October 17, 2017 - 9:44 pm
This major milestone in VegasVille nearly slipped through our fingers:
“Crazy Girls,” the shimmering adult revue that sparked the famous “No If Ands Or …” promotional campaign, has celebrated its 30th anniversary on the Strip. The show opened at the Riviera in September 1987, and the city marked “Crazy Girls Day” on Oct. 3.
The production continues to run daily at 9 p.m. (dark Wednesdays) at Sin City Theater at Planet Hollywood.
Given that producer Norbert Aleman’s show is both topless and timeless, we’re rolling out 30 fun facts about “Crazy Girls,” a pioneer among adult shows in town:
30. “Crazy Girls has performed more than 17,000 shows.
29: More than 3 million fans have attended the show since opening.
28: The cast is spray-tanned multiple times each week.
27: An original “Crazy Girl,” Shellee Renee, once nearly hit a cab with a “No If Ands Or …” sign over its back bumper. As she said, “I nearly rear-ended my rear end.”
26: “Crazy Girls” opened with three performances every night, the last at midnight.
25: The production was the first all-female, topless revue ever on the Strip.
24: In 1994, elected officials attempted to cover the cast’s rear ends on billboards around town. Cloth skirts were then added, which caused accidents as cars slowed to look under those skirts, which were finally removed for good.
23: The show’s original ticket price was $12.50, which included two cocktails.
22: All cast members wears up to eight wigs in a single performance.
21: Aleman and then-Riviera owner Meshulam Riklis signed the show’s original contract on a cocktail napkin.
20: Touring versions of the show have played on six continents (Antarctica being the exception).
19: Jennifer Aleman, wife of Norbert is the show’s director and choreographer. She is also a former cast member.
18: The production was the subject of the 2008 B-movie, “Crazy Girls Undercover.” The cast was assigned to help the CIA thwart a terrorist attack.
17: Aleman estimates that more than 50 million fans have rubbed the bronze statue for “good luck.”
16: The statue was originally displayed at the Strip-side entrance of the Riviera. Today it is located on the casino floor at Planet Hollywood.
15: The “No If Ands Or …” photo was re-created in 2012, on the event of the show’s 25th anniversary.
14: Since opening, the show has appeared on more than 500 magazine covers and been featured on more than 50 national TV shows.
13: The cast lineup has appeared on such merchandise as mouse pads, casino chips and nail files.
12: In 2012, marking the show’s 25th anniversary, Aleman commissioned tattoo artist Mario Barth to tattoo of the “butt shot” across his back.
11: Celebs who have attended the show over the years include Frank Sinatra, Magic Johnson, Robert DeNiro, Joe Pesci, Tom Jones and Nicolas Cage.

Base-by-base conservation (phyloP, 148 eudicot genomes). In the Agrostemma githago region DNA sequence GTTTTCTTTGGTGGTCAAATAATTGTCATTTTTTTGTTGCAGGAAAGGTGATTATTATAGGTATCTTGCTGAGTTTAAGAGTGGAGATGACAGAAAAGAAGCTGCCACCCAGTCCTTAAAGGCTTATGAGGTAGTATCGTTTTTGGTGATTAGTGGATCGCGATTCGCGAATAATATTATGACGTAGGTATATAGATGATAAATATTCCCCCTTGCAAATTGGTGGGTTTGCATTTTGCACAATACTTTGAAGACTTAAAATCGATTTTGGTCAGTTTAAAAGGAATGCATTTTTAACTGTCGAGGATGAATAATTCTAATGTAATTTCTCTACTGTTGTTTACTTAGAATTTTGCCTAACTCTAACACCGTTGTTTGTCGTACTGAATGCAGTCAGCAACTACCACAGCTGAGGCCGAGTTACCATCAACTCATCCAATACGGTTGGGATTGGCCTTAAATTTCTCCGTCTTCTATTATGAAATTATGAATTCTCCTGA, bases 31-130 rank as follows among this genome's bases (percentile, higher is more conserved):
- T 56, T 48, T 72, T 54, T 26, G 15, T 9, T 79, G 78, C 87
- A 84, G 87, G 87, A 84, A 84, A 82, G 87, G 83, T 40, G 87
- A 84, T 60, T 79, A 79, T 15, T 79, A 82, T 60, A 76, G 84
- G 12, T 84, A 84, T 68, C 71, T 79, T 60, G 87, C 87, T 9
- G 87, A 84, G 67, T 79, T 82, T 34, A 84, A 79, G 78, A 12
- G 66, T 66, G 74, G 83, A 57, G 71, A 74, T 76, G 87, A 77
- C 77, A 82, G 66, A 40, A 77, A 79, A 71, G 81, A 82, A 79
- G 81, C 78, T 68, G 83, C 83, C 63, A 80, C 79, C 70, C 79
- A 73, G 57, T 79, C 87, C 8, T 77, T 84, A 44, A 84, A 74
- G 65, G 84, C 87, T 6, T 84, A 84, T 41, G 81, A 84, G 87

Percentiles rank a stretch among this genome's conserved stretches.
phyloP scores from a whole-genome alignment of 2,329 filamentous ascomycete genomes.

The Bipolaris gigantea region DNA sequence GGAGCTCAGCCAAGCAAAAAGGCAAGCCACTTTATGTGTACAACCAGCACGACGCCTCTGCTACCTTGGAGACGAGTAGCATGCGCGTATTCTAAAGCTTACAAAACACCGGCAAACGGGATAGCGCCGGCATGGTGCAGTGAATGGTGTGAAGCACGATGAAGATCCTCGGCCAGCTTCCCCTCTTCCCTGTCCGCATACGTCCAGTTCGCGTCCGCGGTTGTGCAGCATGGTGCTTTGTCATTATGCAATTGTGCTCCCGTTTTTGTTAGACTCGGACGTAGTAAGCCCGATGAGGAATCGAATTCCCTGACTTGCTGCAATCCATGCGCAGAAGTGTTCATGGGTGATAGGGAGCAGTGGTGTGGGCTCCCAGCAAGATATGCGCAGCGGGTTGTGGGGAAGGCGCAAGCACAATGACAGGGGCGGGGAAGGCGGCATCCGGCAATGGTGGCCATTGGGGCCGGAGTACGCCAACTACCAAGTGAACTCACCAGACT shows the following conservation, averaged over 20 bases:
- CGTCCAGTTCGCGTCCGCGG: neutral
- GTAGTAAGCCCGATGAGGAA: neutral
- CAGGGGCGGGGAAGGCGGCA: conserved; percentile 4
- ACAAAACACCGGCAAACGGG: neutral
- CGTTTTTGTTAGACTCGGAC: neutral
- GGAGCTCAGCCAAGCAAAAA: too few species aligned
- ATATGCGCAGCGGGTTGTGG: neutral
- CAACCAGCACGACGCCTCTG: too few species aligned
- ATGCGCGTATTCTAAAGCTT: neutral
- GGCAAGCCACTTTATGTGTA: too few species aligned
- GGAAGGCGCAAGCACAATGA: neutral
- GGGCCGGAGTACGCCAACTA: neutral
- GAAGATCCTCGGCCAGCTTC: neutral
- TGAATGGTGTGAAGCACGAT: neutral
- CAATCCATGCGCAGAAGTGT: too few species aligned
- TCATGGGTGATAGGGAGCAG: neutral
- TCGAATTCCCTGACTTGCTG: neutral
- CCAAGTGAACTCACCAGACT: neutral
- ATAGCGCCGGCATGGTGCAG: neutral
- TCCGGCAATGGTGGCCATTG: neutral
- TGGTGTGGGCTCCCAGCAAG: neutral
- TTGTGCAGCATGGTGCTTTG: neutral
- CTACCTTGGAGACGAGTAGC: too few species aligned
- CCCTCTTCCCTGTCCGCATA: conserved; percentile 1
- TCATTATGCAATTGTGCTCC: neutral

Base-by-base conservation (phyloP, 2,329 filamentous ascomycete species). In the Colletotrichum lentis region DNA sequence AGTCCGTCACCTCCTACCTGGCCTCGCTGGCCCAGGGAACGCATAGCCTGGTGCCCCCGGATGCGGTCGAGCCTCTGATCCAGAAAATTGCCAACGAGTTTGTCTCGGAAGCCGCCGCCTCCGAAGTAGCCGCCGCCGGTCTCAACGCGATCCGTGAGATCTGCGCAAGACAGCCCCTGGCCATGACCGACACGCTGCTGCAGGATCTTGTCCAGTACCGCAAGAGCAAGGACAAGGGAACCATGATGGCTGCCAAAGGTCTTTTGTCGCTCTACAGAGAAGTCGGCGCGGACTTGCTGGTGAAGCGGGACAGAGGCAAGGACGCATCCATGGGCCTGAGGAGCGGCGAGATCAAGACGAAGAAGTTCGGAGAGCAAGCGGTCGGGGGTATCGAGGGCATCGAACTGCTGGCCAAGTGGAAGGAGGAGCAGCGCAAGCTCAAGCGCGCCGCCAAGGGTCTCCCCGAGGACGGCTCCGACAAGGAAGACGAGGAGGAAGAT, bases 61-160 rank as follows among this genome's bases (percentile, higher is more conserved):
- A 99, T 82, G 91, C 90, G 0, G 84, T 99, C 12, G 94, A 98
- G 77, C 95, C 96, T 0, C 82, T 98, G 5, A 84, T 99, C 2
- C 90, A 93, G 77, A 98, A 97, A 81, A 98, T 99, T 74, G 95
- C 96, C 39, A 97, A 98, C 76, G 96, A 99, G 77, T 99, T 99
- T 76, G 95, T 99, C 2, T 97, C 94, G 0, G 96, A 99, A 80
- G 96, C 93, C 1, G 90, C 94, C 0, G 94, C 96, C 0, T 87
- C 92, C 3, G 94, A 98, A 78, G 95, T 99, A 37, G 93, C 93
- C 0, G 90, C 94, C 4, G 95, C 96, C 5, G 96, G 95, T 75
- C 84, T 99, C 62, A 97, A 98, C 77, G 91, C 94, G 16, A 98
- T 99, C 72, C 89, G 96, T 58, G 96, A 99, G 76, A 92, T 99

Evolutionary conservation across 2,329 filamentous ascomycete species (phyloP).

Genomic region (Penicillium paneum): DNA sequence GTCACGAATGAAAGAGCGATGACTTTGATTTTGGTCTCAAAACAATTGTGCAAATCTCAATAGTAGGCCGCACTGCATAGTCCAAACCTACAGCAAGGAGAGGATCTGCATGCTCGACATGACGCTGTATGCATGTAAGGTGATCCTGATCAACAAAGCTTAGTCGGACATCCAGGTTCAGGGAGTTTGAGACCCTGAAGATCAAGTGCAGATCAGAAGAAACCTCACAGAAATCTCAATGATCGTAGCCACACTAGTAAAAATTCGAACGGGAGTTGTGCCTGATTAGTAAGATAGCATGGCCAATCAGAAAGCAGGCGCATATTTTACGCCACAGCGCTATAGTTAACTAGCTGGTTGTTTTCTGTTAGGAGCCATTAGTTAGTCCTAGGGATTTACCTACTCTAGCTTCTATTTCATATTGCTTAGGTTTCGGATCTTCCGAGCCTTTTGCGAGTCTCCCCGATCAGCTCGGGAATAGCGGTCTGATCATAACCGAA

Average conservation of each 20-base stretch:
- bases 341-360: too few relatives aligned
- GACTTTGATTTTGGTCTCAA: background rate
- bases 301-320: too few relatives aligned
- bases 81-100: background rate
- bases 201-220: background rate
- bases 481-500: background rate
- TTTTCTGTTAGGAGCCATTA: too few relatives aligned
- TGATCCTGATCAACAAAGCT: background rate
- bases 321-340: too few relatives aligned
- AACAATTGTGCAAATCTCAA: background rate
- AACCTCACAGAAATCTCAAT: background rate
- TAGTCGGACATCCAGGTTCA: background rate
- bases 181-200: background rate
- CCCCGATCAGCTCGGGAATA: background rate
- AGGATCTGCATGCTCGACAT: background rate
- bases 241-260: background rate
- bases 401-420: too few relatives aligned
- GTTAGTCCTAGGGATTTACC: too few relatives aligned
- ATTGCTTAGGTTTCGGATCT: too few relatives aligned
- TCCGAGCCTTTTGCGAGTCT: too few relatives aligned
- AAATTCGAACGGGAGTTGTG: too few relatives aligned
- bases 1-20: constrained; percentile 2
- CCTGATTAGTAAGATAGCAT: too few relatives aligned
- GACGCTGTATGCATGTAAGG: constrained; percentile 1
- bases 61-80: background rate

10: The cast is weighed weekly and must hit a target weight within two pounds of their “show weight,” which varies for the dancers for their respective heights.
9: Karen Raider, an original “Crazy Girl,” is married to Michael Boychuck, owner of Color — A Salon at Caesars Palace.
8: Raider once reported this “sighting” to my good friend and column predecessor Norm Clarke: Jim Carrey, dressed as fictional lounge performer Tony Clifton, in the audience when Carrey was filming the Andy Kaufman biopic, “Man on the Moon.” Clifton was Kaufman’s alter-ego, later assumed by comedy writer Bob Zmuda.
7: Angela Stabile, an original “Crazy Girl,” went on to develop Stabile Productions, which produces the rival revues “X Burlesque” at Flamingo Las Vegas, “X Country” at Harrah’s and “X Rocks,” which reopens at Bally’s on Nov. 2 after two years at Rio.
6: Original “Crazy Girl” cast member LeAnne Wagstaff went on to become a police officer in Arizona.
5: The current “Crazy Girls” lineup features five former “Jubilee” dancers: Emcee Dani Elizabeth, Sarah Storey, Lizzy Kuilema, Sarah “Ginger” Sutter and Stephanie Bell. Also in the cast: Jojo Hamner and Kathryn West. Jenne Cremer is the show’s dance captain.
4: Two years ago, when the show was hauling out of Riviera to move to Planet Hollywood, a moving truck full of equipment, costumes, stage sets and props was stolen from the Riv parking garage. The truck was later recovered, but the stolen items — valued at more than $200,000 — were never recovered.
3: More than 80 percent of the production’s technical system and all of its stage effects were lost, but the show made its move to Planet Hollywood as planned. As a show spokesman said at the time, “This is show business. The show must go on.”
2: The haul included the show’s seven-foot-long, phallus-shaped couch. Its whereabouts remain a mystery.
1: Aleman says he has replaced the couch, saying, “We remade it! Bigger and better!”